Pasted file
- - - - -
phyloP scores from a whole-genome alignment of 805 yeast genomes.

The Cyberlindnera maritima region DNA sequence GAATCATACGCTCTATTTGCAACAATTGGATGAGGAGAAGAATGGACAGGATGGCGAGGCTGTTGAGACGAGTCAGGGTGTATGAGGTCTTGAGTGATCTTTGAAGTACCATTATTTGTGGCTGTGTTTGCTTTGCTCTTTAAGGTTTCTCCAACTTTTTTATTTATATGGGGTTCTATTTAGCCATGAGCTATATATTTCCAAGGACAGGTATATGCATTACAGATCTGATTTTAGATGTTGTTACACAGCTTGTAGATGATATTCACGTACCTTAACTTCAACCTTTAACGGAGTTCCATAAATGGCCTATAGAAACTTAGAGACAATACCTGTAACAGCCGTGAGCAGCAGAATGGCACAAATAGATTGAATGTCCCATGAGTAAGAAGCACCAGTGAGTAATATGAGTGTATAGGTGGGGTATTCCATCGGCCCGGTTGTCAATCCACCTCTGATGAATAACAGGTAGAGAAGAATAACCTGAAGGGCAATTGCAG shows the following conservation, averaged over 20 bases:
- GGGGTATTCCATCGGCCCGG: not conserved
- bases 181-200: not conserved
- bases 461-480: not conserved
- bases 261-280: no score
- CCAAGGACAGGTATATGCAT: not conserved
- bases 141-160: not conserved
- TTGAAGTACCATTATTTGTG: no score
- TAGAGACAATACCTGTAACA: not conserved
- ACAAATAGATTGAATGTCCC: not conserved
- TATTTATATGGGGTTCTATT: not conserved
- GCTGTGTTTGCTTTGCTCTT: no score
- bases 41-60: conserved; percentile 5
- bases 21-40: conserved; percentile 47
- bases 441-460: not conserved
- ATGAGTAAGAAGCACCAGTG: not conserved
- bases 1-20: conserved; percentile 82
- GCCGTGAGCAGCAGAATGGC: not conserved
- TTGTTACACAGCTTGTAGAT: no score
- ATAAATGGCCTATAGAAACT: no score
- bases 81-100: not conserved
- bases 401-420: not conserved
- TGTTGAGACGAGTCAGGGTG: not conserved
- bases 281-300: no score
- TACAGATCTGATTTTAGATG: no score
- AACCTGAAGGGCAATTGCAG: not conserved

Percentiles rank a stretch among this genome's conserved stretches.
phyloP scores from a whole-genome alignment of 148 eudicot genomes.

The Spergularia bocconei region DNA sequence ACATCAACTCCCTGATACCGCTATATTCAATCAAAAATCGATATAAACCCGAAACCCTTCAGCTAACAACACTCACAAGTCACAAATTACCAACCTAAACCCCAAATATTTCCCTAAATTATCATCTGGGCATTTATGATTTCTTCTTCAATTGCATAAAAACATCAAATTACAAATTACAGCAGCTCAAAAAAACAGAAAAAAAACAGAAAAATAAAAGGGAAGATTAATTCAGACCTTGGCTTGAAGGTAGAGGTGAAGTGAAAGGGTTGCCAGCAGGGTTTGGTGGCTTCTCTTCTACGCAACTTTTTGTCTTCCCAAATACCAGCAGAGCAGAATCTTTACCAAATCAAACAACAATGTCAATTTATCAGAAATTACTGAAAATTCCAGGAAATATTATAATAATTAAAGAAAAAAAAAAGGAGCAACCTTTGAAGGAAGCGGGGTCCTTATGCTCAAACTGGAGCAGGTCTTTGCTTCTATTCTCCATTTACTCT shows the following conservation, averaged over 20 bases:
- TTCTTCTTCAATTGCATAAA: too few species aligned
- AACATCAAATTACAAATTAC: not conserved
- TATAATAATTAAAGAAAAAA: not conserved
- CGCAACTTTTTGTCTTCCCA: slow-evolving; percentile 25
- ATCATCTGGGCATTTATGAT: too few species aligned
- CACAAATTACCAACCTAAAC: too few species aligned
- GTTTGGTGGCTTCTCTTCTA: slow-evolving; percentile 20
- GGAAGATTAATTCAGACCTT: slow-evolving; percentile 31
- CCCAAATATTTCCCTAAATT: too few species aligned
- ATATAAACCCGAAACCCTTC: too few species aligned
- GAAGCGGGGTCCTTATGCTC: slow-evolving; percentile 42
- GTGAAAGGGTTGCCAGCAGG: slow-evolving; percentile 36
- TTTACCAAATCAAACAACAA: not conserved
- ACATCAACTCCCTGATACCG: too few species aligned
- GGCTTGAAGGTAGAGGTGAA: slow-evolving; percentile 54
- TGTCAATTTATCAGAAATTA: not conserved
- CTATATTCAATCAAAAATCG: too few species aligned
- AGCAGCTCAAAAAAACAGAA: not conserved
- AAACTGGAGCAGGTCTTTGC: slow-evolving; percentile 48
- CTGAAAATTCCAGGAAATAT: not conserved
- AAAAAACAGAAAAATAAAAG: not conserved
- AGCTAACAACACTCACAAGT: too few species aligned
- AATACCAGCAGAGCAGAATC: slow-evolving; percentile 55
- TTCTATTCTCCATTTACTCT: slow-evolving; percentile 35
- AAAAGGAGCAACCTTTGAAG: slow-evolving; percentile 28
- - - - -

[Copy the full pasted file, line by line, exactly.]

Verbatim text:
phyloP scores from a whole-genome alignment of 805 yeast genomes.

The Cyberlindnera maritima region DNA sequence GAATCATACGCTCTATTTGCAACAATTGGATGAGGAGAAGAATGGACAGGATGGCGAGGCTGTTGAGACGAGTCAGGGTGTATGAGGTCTTGAGTGATCTTTGAAGTACCATTATTTGTGGCTGTGTTTGCTTTGCTCTTTAAGGTTTCTCCAACTTTTTTATTTATATGGGGTTCTATTTAGCCATGAGCTATATATTTCCAAGGACAGGTATATGCATTACAGATCTGATTTTAGATGTTGTTACACAGCTTGTAGATGATATTCACGTACCTTAACTTCAACCTTTAACGGAGTTCCATAAATGGCCTATAGAAACTTAGAGACAATACCTGTAACAGCCGTGAGCAGCAGAATGGCACAAATAGATTGAATGTCCCATGAGTAAGAAGCACCAGTGAGTAATATGAGTGTATAGGTGGGGTATTCCATCGGCCCGGTTGTCAATCCACCTCTGATGAATAACAGGTAGAGAAGAATAACCTGAAGGGCAATTGCAG shows the following conservation, averaged over 20 bases:
- GGGGTATTCCATCGGCCCGG: not conserved
- bases 181-200: not conserved
- bases 461-480: not conserved
- bases 261-280: no score
- CCAAGGACAGGTATATGCAT: not conserved
- bases 141-160: not conserved
- TTGAAGTACCATTATTTGTG: no score
- TAGAGACAATACCTGTAACA: not conserved
- ACAAATAGATTGAATGTCCC: not conserved
- TATTTATATGGGGTTCTATT: not conserved
- GCTGTGTTTGCTTTGCTCTT: no score
- bases 41-60: conserved; percentile 5
- bases 21-40: conserved; percentile 47
- bases 441-460: not conserved
- ATGAGTAAGAAGCACCAGTG: not conserved
- bases 1-20: conserved; percentile 82
- GCCGTGAGCAGCAGAATGGC: not conserved
- TTGTTACACAGCTTGTAGAT: no score
- ATAAATGGCCTATAGAAACT: no score
- bases 81-100: not conserved
- bases 401-420: not conserved
- TGTTGAGACGAGTCAGGGTG: not conserved
- bases 281-300: no score
- TACAGATCTGATTTTAGATG: no score
- AACCTGAAGGGCAATTGCAG: not conserved

Percentiles rank a stretch among this genome's conserved stretches.
phyloP scores from a whole-genome alignment of 148 eudicot genomes.

The Spergularia bocconei region DNA sequence ACATCAACTCCCTGATACCGCTATATTCAATCAAAAATCGATATAAACCCGAAACCCTTCAGCTAACAACACTCACAAGTCACAAATTACCAACCTAAACCCCAAATATTTCCCTAAATTATCATCTGGGCATTTATGATTTCTTCTTCAATTGCATAAAAACATCAAATTACAAATTACAGCAGCTCAAAAAAACAGAAAAAAAACAGAAAAATAAAAGGGAAGATTAATTCAGACCTTGGCTTGAAGGTAGAGGTGAAGTGAAAGGGTTGCCAGCAGGGTTTGGTGGCTTCTCTTCTACGCAACTTTTTGTCTTCCCAAATACCAGCAGAGCAGAATCTTTACCAAATCAAACAACAATGTCAATTTATCAGAAATTACTGAAAATTCCAGGAAATATTATAATAATTAAAGAAAAAAAAAAGGAGCAACCTTTGAAGGAAGCGGGGTCCTTATGCTCAAACTGGAGCAGGTCTTTGCTTCTATTCTCCATTTACTCT shows the following conservation, averaged over 20 bases:
- TTCTTCTTCAATTGCATAAA: too few species aligned
- AACATCAAATTACAAATTAC: not conserved
- TATAATAATTAAAGAAAAAA: not conserved
- CGCAACTTTTTGTCTTCCCA: slow-evolving; percentile 25
- ATCATCTGGGCATTTATGAT: too few species aligned
- CACAAATTACCAACCTAAAC: too few species aligned
- GTTTGGTGGCTTCTCTTCTA: slow-evolving; percentile 20
- GGAAGATTAATTCAGACCTT: slow-evolving; percentile 31
- CCCAAATATTTCCCTAAATT: too few species aligned
- ATATAAACCCGAAACCCTTC: too few species aligned
- GAAGCGGGGTCCTTATGCTC: slow-evolving; percentile 42
- GTGAAAGGGTTGCCAGCAGG: slow-evolving; percentile 36
- TTTACCAAATCAAACAACAA: not conserved
- ACATCAACTCCCTGATACCG: too few species aligned
- GGCTTGAAGGTAGAGGTGAA: slow-evolving; percentile 54
- TGTCAATTTATCAGAAATTA: not conserved
- CTATATTCAATCAAAAATCG: too few species aligned
- AGCAGCTCAAAAAAACAGAA: not conserved
- AAACTGGAGCAGGTCTTTGC: slow-evolving; percentile 48
- CTGAAAATTCCAGGAAATAT: not conserved
- AAAAAACAGAAAAATAAAAG: not conserved
- AGCTAACAACACTCACAAGT: too few species aligned
- AATACCAGCAGAGCAGAATC: slow-evolving; percentile 55
- TTCTATTCTCCATTTACTCT: slow-evolving; percentile 35
- AAAAGGAGCAACCTTTGAAG: slow-evolving; percentile 28